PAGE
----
For decades, policymakers have worried about the financial stability of the Social Security system. With shifting demographics and the steady erosion of the Social Security Trust Fund, the countdown to a possible 20% to 25% haircut on Social Security benefits is now down to less than 20 years. Yet despite persistent calls for Social Security reform, the political realities of the situation have made it clearer than ever that reaching consensus about how to fix any problems with Social Security will be next to impossible. As dire as that sounds, though, there's a good reason to believe that you'll receive your Social Security benefits in full when the times comes -- no matter how young or old you are.
Stuck in the middle with you
The latest controversy on Social Security came this week from presidential candidate Chris Christie, who proposed a plan for Social Security reform that raised the ire of peers on both sides of the aisle. Christie's proposal included two primary provisions: raising the full retirement age and the early retirement age by two years each to 69 and 64, respectively, and imposing a means test on Social Security benefits that would phase them out gradually for those retirees earning $80,000 or more and completely eliminate them for older Americans with incomes above $200,000.
The combination of proposals appeared to be an attempt from Christie to seek bipartisan support by making sure there'd be at least one provision that those in either party could support. Means-testing appeals to those who believe that Social Security should be a safety net rather than an entitlement, and taking away retirement benefits for those who clearly have ample means of support from other sources is consistent with that philosophy. On the other hand, raising the retirement age will go a long way toward cutting the overall cost of the Social Security program generally, and that appeals to those who believe that overall spending on government social programs should get cut.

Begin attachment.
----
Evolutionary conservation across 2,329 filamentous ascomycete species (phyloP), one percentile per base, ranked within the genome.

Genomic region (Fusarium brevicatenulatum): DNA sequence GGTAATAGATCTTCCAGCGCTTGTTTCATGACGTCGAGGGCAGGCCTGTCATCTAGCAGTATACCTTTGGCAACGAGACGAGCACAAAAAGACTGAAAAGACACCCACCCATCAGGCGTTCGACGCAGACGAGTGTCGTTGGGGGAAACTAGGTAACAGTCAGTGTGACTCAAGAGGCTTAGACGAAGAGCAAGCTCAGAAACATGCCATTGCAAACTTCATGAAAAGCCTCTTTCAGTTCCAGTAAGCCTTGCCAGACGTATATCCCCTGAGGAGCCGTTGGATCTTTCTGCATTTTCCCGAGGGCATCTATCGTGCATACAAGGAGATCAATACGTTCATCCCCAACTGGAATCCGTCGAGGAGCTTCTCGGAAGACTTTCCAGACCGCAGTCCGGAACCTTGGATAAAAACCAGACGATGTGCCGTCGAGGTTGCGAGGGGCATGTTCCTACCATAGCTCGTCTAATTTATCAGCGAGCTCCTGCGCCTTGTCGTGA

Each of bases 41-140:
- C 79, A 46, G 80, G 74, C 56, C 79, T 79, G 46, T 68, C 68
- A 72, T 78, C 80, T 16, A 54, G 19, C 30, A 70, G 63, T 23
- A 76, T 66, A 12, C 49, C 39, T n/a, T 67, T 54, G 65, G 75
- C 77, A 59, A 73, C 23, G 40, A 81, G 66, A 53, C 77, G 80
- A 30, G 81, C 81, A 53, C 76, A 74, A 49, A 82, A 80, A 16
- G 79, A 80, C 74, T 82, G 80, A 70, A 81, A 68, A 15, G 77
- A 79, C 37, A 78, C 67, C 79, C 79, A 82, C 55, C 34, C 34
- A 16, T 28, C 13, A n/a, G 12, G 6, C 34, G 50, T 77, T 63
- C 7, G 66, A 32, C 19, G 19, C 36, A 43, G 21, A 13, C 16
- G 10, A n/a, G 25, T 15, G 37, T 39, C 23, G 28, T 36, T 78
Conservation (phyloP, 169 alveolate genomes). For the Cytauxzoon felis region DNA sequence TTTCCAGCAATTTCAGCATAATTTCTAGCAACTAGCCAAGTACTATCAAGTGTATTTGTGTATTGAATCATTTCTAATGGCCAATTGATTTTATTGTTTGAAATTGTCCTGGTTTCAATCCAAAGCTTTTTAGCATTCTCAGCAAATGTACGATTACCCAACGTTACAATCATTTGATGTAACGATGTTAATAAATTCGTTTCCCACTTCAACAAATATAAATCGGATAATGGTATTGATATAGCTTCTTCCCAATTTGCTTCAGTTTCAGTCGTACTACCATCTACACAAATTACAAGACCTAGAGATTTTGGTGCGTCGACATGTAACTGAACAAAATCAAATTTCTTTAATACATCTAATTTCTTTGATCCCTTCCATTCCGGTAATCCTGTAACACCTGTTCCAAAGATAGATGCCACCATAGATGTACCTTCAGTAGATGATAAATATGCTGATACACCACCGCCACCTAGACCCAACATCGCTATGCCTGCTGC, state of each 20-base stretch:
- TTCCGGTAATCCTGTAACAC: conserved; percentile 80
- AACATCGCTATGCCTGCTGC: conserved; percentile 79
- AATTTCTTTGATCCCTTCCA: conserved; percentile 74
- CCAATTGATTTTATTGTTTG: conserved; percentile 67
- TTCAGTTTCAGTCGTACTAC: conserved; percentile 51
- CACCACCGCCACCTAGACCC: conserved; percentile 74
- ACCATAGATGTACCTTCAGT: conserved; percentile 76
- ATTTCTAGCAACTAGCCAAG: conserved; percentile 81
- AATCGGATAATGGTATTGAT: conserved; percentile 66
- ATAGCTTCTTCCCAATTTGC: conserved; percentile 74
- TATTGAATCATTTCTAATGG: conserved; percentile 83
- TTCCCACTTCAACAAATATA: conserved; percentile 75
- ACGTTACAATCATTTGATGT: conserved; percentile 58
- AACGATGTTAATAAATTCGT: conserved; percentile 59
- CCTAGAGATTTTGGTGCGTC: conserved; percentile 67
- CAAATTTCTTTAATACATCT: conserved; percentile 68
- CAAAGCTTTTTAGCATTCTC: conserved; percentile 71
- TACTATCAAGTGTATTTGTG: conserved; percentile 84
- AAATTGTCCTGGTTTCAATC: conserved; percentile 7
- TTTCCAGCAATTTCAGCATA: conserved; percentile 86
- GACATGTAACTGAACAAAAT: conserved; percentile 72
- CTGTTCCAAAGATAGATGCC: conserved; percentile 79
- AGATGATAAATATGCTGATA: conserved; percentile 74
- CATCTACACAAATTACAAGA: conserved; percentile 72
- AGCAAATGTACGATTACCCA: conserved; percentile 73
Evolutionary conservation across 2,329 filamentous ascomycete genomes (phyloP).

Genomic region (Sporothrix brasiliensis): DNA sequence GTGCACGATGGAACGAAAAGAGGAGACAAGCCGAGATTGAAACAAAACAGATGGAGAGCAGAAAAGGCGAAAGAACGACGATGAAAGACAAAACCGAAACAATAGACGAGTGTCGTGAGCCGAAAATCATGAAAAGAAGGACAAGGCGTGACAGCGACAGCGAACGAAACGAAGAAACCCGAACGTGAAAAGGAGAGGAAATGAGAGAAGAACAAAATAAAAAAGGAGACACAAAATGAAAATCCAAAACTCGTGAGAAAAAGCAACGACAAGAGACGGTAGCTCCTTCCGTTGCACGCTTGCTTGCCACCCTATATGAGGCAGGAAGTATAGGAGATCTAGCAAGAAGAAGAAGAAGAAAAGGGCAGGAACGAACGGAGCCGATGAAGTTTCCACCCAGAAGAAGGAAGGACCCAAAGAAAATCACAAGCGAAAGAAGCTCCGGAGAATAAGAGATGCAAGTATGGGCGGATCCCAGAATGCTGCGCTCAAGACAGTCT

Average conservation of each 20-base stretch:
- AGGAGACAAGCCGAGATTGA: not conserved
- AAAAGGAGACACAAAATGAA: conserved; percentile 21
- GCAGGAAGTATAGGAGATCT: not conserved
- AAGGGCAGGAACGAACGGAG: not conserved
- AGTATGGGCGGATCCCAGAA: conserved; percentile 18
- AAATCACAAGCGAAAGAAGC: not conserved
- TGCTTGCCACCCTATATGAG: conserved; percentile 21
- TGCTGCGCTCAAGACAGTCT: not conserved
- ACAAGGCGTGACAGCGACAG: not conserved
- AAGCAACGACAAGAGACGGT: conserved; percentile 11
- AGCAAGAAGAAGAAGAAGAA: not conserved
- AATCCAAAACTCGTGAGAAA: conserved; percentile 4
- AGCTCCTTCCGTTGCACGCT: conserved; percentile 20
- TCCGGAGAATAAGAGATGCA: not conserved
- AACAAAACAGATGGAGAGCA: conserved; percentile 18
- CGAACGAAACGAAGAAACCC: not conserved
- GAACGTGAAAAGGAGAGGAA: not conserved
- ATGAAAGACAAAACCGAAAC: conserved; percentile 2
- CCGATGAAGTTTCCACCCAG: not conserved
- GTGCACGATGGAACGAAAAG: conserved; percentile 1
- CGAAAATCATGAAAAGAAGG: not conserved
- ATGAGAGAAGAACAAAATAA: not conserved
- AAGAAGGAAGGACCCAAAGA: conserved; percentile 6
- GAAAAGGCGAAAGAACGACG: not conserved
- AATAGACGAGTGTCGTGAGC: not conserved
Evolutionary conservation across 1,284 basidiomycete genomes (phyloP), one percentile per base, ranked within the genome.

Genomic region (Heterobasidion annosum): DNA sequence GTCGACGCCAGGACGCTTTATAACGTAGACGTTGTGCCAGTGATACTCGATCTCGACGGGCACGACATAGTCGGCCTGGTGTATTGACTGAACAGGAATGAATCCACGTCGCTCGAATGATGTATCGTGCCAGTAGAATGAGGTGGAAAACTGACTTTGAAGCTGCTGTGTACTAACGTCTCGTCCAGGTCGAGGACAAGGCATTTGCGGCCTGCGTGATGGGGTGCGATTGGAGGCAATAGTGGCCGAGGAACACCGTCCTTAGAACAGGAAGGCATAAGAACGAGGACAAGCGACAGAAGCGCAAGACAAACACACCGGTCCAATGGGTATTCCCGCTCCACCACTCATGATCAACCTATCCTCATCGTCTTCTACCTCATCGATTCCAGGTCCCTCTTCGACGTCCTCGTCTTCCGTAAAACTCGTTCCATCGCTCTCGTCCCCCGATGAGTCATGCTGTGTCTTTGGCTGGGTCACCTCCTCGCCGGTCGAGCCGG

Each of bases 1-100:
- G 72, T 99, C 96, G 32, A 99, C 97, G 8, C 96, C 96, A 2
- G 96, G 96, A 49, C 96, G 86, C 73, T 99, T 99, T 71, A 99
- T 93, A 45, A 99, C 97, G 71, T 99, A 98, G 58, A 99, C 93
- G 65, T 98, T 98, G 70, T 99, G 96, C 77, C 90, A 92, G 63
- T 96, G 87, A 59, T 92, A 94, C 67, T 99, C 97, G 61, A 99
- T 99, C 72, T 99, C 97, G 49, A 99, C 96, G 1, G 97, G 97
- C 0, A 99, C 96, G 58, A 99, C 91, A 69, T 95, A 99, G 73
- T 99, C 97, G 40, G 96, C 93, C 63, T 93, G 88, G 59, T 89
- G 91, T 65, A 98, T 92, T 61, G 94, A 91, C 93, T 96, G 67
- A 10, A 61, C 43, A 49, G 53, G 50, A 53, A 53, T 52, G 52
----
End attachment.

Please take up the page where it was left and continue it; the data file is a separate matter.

Instead, Christie's proposal had the opposite effect, drawing criticism from both sides. Many derided the raise in the retirement age, citing the idea that it gives an unfair advantage to those who've worked in less strenuous jobs and therefore have a greater capacity both to work longer and to live longer in retirement. On the other hand, others argued that means-testing Social Security would have relatively little financial impact, but it would have the political effect of disenfranchising wealthier Americans who might then turn around and call for broader-based cuts -- since they'd have nothing left to lose.
Why bipartisan efforts are doomed to failure
This isn't the first time that attempts to take politics out of the Social Security equation have failed. The National Commission on Fiscal Responsibility and Reform, also known as the Simpson-Bowles Commission, released a report in 2010 that had a similar mix of cost-cutting proposals. The Simpson-Bowles recommendations would have raised the retirement age to 69 by the year 2075, indexing it to rising life expectancies. It would also have raised the current payroll-tax wage cap to cover a higher amount of aggregate earned income, as well as using an inflation gauge for cost-of-living adjustments that would have resulted in slower growth in benefits. The program would also have admitted state and local workers and created a new minimum benefit. Yet rather than seeing the proposal as a compromise, advocacy groups generally cherry-picked the provisions they disliked as a reason to reject the entire proposal.
The most realistic outcome for Social Security reform, therefore, is that the program will continue to limp along toward Trust Fund insolvency. At some point in the early 2030s, automatic benefit cuts will get triggered, and then, lawmakers will have a tough choice: whether to let retirees receive less money, or to authorize further spending from government revenue outside the Social Security system. In all likelihood, the easier political decision will be to finance stable benefit payments through deficit spending, and so worrying about the future will have proven to be unfounded.
For your personal finances, the most prudent course is to get yourself into a position in which it won't matter what happens to Social Security by the time you retire. By saving as much as you can now, you'll be more likely to survive a Social Security financial crisis if it occurs -- and to treat the benefits that you'll probably still get eventually as icing on the cake rather than an essential component of your financial survival.